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Arran has been overlooked for many years as a malt, due simply to the fact that the spirit it produces has been too young. Founded in 1995 it has struggled on for fifteen long years and is only now finally starting to reap the rewards. Taste the mature spirit now and you will see a huge development has taken place since the early days of NAS bottlings and silly finishes. The current bottlings now show a maturity and individuality that only time can grant a whisky.
Founded: 1993 (First production in 1995)
Stills: 1 Wash 1 Spirit
Capacity: 750 Thousand Litres
Water Source: Loch Na Davie
Owners: Isle Of Arran Distillers Limited
Arran has always been produced in a relatively modern style, although on a much smaller scale than most other distilleries understandably. It struggled for many years with profitability due to the lack of mature stock. Any whisky fan will remember all the endless daft finishes and single casks that were released, none of which were particularly brilliant due to the grainy youthfulness of the spirit. Arran has been a perfect example of how hard it is to start a distillery, all those products told the story of how much they needed to put into the distillery in terms of cost. It is an expensive business, trying to produce whisky for many years before you have sufficiently mature stock to sell, especially if your market is only malt whisky and not blending contracts. So despite all the silly bottlings in the past Arran is to be commended now for finally getting itself into a position where it has mature, distinctive and beautiful whisky to release at good prices.
Recent bottlings are starting to show a consistent, complex and mature style of whisky. Delicately island in style rather than heavily coastal the emphasis is on a floral salty character with lots of malty, biscuity sweetness, soft garden fruits and often a little vanilla. The whiskies are often well balanced and show quite a good development over time in the glass. There have also been peated batched released in recent years, these are younger but the extra phenols compensate for the lack of age a great deal with the peat offsetting a great deal more coastal character in the spirit. Both these different styles of Arran are fairly multifaceted drams and show great aging potential. Even at 15 years now the standard distillate still has a surprising amount of freshness, even in the more active cask types, this should make for a stunning malt at greater ages in the future. Let’s hope they can manage the stock well enough to keep some back for ageing.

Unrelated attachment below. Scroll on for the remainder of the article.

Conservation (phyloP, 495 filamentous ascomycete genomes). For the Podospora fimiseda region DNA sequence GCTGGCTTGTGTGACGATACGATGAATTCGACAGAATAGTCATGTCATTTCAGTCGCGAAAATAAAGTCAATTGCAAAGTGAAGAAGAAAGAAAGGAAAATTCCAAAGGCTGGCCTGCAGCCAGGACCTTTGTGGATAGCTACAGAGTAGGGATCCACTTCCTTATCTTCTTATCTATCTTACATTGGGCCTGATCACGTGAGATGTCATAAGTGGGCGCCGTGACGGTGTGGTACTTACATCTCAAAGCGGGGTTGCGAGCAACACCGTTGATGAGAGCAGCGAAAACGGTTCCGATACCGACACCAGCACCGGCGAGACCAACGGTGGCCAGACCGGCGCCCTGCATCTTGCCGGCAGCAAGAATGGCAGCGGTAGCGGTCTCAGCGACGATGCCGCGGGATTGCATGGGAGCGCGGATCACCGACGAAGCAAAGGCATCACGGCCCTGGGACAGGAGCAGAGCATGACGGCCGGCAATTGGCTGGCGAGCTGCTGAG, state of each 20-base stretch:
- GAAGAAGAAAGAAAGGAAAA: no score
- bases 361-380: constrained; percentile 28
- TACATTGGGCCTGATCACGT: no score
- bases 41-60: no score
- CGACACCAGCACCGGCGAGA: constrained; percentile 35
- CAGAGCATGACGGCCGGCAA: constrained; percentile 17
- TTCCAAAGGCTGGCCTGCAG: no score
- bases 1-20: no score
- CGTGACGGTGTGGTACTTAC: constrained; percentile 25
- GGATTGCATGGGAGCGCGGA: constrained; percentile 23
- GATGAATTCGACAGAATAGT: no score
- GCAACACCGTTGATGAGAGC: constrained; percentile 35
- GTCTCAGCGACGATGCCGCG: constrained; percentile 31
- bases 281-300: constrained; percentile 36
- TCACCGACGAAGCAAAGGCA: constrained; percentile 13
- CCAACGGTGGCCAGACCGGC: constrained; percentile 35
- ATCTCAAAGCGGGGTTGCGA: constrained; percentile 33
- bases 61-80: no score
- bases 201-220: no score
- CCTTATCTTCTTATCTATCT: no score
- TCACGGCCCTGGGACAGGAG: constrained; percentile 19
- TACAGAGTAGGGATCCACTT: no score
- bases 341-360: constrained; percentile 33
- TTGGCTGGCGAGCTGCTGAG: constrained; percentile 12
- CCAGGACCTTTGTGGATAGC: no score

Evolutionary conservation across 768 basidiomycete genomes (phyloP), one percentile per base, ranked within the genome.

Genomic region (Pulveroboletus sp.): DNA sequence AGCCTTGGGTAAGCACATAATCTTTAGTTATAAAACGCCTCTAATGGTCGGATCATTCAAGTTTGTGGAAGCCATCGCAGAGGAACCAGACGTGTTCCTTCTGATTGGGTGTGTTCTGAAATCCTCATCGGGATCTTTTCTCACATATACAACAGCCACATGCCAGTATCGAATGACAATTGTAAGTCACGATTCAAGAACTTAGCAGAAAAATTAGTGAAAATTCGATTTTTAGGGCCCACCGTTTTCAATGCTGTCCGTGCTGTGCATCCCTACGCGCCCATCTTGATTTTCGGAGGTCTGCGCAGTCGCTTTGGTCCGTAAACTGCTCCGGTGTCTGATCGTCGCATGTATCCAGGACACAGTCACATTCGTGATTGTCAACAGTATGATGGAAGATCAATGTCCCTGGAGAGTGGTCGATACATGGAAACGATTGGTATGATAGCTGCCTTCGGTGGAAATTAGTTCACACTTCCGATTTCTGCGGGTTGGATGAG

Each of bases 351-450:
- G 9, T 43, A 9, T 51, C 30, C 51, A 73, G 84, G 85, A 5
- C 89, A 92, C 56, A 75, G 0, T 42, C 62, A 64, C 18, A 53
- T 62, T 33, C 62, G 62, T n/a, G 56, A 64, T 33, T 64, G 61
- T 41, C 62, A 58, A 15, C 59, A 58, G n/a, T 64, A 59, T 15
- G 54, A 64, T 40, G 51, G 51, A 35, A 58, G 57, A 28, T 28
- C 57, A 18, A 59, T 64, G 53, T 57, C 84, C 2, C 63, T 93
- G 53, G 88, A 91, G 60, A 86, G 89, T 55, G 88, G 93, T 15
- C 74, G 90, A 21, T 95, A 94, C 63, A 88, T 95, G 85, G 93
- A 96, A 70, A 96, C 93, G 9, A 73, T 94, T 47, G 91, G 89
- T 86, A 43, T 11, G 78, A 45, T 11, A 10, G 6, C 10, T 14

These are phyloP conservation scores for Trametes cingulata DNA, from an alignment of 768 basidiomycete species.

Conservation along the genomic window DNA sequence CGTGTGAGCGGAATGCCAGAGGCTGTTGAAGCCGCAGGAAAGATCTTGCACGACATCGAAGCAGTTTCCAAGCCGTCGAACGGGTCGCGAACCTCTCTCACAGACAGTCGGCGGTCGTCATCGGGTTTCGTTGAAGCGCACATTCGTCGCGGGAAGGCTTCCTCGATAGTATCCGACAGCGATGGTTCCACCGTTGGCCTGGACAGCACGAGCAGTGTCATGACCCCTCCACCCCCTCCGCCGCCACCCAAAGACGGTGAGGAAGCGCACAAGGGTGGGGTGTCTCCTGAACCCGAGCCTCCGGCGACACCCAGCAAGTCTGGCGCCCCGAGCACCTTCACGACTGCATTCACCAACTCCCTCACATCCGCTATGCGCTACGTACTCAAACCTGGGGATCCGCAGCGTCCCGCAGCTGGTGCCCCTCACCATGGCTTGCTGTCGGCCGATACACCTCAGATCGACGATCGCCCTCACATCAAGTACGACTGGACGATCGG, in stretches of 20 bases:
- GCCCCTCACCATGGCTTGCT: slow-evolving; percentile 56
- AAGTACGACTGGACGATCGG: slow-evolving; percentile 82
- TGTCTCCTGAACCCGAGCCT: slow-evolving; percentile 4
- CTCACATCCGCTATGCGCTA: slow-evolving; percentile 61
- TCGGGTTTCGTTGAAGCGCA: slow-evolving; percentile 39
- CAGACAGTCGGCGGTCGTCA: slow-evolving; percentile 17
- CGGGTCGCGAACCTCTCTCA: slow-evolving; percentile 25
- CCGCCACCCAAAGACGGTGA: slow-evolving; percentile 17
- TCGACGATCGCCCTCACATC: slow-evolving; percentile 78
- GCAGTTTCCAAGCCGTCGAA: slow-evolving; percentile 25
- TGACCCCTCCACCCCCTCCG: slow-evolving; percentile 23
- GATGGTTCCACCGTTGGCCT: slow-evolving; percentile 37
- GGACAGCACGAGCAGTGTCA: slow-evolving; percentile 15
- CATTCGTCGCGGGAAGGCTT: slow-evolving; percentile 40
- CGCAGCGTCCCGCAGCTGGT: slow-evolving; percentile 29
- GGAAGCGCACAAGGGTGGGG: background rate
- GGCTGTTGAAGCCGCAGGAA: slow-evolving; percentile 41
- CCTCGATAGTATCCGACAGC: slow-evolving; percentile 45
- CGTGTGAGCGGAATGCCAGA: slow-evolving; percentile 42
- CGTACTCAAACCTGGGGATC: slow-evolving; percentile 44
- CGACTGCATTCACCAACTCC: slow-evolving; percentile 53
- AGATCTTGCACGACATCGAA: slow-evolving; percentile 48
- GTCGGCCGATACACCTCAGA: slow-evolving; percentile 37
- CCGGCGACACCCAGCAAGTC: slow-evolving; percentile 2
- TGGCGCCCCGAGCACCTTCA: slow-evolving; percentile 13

The wood policy at Arran calls for a balance between fresh bourbon barrels, hogsheads and other refill wood along with a handful of sherry casks to be filled each year. Most of the current official bottlings are bourbon led in their composition but the latest 14yo has a more even mix of refill, bourbon and sherry influence, this has paid off well as the whisky has a new layer of richness and overt complexity not usually found so readily in Arran. The finest Arran that I tasted has been from refill casks, if you can find some of the single casks bottled from refill wood you will discover a much more aromatic style that is saltier, more herbaceous, grassier, fruiter and more expressive of the natural Arran character with a drier mineral structure and more subtle complexities.
Arran has been a very clear success story and a warning that you need real energy, passion and love to start a new distillery from scratch and create such a unique single malt. Thankfully the rewards of all that labour are now starting to arrive and the whisky improves every year with many more fine examples to come in the near future. Let’s hope they continue to nurture the spirit in the same way for the next fifteen years and beyond.